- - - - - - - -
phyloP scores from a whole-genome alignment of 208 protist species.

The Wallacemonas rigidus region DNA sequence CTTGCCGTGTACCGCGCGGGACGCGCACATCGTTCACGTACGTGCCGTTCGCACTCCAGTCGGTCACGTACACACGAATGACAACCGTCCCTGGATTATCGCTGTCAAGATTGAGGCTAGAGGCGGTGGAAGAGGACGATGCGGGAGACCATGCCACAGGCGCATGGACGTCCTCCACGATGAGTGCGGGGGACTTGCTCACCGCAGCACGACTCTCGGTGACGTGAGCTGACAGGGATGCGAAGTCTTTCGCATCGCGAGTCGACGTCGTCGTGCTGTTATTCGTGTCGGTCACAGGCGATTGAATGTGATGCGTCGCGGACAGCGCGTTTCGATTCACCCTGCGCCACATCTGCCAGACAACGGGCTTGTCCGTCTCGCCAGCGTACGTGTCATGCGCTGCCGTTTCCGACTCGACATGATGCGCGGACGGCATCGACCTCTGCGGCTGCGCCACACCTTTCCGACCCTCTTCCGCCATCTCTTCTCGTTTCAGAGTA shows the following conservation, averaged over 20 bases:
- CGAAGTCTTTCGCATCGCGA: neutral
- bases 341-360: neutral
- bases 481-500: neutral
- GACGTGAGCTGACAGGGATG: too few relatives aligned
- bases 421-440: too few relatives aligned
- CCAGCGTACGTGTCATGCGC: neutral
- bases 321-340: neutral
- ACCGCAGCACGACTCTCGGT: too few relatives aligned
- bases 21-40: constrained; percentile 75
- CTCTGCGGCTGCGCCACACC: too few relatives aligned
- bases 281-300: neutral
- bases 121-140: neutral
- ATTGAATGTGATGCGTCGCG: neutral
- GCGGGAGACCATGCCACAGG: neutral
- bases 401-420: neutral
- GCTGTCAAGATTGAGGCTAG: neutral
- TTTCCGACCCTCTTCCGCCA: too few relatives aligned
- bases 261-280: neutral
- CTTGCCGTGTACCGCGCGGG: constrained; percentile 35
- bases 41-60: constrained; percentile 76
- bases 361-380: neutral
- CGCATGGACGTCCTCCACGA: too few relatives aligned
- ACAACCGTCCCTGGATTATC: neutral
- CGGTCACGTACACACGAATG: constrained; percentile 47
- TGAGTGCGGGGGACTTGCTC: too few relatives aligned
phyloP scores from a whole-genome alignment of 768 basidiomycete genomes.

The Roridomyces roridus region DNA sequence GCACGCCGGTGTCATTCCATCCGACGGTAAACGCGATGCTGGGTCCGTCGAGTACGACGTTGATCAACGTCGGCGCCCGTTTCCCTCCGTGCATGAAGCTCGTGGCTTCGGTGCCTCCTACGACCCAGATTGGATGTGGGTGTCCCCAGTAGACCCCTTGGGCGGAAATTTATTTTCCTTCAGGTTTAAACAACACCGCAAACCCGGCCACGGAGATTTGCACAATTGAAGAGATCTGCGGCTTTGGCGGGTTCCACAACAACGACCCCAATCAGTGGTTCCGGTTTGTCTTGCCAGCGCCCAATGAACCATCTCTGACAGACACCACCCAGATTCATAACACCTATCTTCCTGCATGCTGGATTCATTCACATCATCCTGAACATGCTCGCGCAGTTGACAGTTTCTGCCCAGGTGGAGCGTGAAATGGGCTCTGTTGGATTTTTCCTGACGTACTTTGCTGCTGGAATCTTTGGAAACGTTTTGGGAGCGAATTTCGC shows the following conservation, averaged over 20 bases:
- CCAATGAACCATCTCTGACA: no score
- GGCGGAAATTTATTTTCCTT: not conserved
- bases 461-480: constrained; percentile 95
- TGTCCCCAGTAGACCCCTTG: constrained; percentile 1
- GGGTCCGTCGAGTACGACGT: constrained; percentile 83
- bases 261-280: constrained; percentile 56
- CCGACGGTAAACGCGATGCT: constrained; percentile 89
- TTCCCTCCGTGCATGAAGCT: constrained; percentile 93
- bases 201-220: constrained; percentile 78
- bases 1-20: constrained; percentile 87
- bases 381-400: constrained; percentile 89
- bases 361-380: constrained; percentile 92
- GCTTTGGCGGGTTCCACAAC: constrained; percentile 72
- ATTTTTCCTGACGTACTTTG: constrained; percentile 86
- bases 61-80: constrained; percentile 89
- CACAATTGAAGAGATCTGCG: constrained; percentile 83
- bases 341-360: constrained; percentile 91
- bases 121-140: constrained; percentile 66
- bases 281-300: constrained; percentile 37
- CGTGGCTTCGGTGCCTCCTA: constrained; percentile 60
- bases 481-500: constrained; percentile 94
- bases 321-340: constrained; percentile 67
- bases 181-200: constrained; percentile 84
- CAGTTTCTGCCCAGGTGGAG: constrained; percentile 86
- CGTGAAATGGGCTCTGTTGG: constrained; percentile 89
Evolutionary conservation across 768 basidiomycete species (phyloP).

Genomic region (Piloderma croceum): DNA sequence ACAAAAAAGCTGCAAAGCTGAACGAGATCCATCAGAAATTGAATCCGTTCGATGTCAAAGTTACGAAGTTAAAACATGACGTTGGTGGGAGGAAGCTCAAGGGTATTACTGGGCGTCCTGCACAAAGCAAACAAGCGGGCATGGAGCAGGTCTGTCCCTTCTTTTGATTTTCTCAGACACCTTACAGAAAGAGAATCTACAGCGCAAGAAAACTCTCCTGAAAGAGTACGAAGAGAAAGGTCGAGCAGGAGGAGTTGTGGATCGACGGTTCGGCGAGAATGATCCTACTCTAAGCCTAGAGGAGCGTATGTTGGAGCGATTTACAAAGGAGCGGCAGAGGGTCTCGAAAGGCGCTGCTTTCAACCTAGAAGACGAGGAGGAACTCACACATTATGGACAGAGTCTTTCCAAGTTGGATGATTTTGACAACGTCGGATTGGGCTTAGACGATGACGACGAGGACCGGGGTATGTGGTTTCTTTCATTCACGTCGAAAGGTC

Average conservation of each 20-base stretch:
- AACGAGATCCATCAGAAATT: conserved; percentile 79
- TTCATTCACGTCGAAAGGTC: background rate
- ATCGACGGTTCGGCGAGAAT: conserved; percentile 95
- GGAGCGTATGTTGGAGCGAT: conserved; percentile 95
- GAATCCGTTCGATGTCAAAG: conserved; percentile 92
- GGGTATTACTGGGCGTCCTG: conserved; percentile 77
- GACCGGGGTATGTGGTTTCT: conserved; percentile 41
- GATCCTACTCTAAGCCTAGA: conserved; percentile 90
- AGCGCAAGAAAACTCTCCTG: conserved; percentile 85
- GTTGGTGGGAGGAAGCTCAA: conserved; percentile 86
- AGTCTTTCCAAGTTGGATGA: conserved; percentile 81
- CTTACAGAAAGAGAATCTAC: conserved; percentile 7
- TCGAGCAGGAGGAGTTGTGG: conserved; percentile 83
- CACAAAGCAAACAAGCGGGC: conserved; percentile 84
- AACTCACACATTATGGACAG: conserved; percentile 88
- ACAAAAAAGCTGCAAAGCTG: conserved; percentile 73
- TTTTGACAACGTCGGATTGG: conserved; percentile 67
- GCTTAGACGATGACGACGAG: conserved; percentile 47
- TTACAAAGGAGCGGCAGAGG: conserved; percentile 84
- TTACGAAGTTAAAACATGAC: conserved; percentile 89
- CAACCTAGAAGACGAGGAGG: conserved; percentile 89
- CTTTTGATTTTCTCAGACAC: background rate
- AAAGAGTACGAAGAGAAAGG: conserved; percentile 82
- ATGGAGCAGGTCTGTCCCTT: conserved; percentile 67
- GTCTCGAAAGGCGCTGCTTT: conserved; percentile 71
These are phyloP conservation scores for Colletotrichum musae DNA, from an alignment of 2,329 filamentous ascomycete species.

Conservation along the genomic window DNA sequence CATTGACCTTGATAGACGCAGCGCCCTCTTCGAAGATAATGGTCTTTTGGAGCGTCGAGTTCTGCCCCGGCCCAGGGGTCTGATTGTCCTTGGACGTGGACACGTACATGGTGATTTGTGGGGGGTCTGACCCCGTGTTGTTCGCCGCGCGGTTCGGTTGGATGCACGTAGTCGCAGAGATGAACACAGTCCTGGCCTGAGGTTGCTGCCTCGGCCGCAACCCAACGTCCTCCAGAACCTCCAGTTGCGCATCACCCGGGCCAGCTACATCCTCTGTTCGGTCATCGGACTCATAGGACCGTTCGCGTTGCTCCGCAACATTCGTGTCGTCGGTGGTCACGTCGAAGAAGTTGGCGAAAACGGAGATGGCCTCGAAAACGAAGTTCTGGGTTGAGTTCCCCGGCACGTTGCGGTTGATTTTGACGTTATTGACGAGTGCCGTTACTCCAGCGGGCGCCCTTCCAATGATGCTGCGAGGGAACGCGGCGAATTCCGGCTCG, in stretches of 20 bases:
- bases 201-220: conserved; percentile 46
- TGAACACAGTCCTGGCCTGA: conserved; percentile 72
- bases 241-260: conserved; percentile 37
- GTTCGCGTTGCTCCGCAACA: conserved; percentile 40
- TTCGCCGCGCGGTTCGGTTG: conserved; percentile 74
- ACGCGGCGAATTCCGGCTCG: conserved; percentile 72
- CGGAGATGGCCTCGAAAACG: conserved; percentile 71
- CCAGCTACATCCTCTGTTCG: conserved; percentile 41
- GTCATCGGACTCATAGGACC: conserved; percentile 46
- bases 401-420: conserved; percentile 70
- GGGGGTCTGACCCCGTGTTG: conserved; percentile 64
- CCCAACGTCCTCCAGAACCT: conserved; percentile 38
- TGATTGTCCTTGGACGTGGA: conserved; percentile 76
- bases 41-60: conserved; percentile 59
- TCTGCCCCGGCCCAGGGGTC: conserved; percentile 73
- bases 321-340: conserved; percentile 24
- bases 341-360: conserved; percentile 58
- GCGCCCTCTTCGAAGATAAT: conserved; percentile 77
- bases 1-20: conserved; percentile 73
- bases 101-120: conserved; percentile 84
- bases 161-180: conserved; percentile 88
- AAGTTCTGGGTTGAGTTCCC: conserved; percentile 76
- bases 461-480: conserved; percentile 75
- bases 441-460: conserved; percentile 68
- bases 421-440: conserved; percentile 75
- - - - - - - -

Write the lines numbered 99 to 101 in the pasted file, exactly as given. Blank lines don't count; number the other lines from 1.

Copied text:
- TCTGCCCCGGCCCAGGGGTC: conserved; percentile 73
- bases 321-340: conserved; percentile 24
- bases 341-360: conserved; percentile 58